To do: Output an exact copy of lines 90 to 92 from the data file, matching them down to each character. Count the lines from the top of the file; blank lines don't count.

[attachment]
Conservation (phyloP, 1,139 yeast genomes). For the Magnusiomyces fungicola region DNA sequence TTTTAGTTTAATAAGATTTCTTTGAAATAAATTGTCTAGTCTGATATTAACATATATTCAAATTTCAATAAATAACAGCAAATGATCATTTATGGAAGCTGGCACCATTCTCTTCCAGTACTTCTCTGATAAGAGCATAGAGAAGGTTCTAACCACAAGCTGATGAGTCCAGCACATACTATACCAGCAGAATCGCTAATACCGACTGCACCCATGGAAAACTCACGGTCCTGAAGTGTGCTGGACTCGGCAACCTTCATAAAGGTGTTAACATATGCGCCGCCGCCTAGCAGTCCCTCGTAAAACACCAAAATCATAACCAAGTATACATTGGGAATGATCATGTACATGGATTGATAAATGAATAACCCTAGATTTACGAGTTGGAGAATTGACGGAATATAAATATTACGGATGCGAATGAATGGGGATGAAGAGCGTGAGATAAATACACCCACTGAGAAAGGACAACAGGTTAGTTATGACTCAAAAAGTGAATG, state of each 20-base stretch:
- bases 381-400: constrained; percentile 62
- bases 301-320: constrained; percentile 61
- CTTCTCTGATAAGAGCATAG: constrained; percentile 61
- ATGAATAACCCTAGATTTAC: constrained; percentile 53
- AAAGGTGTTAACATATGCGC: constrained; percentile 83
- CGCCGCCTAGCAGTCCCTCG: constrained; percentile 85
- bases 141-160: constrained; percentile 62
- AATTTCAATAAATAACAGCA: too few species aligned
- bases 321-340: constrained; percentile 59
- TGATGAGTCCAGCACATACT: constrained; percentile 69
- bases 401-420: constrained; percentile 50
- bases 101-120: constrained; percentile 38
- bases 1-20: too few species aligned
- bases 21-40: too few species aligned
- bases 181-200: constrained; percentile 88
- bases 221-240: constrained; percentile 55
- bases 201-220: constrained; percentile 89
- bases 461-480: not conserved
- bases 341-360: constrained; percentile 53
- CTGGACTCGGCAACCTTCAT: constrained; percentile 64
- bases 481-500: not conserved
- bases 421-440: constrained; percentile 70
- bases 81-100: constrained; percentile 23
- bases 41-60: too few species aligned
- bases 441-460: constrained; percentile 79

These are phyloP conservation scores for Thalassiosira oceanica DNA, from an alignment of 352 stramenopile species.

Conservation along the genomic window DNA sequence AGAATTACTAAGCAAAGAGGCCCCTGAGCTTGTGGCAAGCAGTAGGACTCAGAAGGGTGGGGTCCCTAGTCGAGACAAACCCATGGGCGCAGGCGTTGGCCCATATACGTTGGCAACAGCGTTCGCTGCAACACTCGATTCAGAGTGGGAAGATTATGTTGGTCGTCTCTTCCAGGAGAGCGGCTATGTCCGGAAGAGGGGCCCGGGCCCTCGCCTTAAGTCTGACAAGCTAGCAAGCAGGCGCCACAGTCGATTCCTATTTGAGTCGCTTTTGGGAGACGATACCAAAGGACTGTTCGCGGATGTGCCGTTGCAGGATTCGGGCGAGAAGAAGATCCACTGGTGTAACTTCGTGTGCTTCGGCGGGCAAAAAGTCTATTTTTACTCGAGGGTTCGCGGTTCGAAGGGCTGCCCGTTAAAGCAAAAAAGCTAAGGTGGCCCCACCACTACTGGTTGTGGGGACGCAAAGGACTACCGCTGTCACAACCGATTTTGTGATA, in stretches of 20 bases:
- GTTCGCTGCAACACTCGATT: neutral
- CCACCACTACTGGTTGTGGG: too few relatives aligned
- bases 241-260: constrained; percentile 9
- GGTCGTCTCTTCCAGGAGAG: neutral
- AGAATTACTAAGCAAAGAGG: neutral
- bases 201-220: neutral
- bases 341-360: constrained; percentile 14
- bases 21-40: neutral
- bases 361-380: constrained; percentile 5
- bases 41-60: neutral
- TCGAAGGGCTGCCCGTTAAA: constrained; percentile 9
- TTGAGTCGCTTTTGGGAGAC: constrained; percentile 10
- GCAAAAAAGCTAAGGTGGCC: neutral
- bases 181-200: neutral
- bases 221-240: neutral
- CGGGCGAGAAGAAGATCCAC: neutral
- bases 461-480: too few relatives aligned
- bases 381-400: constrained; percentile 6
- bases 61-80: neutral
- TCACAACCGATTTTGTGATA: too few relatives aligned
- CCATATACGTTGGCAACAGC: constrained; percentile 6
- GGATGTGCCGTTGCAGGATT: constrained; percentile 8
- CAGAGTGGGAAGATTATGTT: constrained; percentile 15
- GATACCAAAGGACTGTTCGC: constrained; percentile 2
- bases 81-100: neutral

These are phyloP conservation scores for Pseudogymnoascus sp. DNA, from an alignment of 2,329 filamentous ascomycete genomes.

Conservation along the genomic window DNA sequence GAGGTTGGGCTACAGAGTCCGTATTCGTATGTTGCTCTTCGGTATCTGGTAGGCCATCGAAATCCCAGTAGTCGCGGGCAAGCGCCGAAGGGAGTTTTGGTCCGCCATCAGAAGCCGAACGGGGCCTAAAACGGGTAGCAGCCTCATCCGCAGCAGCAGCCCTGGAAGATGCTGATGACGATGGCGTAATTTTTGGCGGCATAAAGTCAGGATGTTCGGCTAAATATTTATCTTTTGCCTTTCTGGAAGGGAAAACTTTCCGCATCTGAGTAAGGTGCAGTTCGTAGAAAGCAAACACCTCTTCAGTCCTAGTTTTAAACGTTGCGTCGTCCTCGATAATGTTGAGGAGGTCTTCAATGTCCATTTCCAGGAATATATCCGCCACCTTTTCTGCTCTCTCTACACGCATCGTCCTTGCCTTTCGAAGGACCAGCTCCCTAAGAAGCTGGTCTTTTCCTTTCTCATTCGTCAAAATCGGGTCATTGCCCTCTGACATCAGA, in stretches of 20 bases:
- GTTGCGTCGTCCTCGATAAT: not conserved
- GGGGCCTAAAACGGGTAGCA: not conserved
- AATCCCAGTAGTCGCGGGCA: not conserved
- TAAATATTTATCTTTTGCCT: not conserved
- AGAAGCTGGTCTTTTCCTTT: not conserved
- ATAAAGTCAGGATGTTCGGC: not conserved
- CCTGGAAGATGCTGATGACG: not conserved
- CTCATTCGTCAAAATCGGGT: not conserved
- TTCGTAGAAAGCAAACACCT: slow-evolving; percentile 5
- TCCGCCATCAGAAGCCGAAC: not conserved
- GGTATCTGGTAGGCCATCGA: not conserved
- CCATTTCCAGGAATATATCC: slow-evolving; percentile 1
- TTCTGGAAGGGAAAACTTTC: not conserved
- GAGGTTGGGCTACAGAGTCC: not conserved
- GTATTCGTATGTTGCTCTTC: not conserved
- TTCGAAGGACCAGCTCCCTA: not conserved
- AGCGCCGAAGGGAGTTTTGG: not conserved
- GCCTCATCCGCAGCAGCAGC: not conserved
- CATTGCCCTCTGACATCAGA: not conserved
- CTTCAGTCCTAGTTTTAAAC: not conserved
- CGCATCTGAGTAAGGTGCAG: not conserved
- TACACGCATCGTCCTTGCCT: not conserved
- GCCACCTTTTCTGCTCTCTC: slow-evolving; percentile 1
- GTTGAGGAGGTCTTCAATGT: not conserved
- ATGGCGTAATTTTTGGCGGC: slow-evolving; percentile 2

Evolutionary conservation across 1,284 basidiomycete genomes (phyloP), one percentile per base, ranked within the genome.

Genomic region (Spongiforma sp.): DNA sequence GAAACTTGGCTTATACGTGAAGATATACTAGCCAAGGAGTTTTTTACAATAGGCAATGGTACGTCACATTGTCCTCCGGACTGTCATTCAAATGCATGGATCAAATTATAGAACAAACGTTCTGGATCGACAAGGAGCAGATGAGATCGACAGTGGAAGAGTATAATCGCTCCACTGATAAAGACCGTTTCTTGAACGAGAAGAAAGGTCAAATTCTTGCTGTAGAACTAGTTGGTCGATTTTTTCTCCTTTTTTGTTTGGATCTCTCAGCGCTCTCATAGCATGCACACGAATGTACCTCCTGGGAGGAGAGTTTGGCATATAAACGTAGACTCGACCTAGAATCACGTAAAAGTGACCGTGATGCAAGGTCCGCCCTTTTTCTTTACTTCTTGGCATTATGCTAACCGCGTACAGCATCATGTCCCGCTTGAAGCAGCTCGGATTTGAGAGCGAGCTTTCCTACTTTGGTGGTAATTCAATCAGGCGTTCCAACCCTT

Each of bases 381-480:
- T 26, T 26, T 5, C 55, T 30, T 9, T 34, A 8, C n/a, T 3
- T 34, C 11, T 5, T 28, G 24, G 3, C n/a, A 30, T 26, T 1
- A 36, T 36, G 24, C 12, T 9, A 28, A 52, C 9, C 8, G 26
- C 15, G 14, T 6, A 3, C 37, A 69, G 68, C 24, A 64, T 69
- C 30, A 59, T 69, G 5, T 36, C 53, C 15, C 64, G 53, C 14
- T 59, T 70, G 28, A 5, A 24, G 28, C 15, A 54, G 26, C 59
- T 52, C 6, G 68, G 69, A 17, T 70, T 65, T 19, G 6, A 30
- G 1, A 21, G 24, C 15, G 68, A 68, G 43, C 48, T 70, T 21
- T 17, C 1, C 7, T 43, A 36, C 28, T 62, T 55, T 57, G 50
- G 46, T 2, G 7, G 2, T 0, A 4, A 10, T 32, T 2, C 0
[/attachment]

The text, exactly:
- T 52, C 6, G 68, G 69, A 17, T 70, T 65, T 19, G 6, A 30
- G 1, A 21, G 24, C 15, G 68, A 68, G 43, C 48, T 70, T 21
- T 17, C 1, C 7, T 43, A 36, C 28, T 62, T 55, T 57, G 50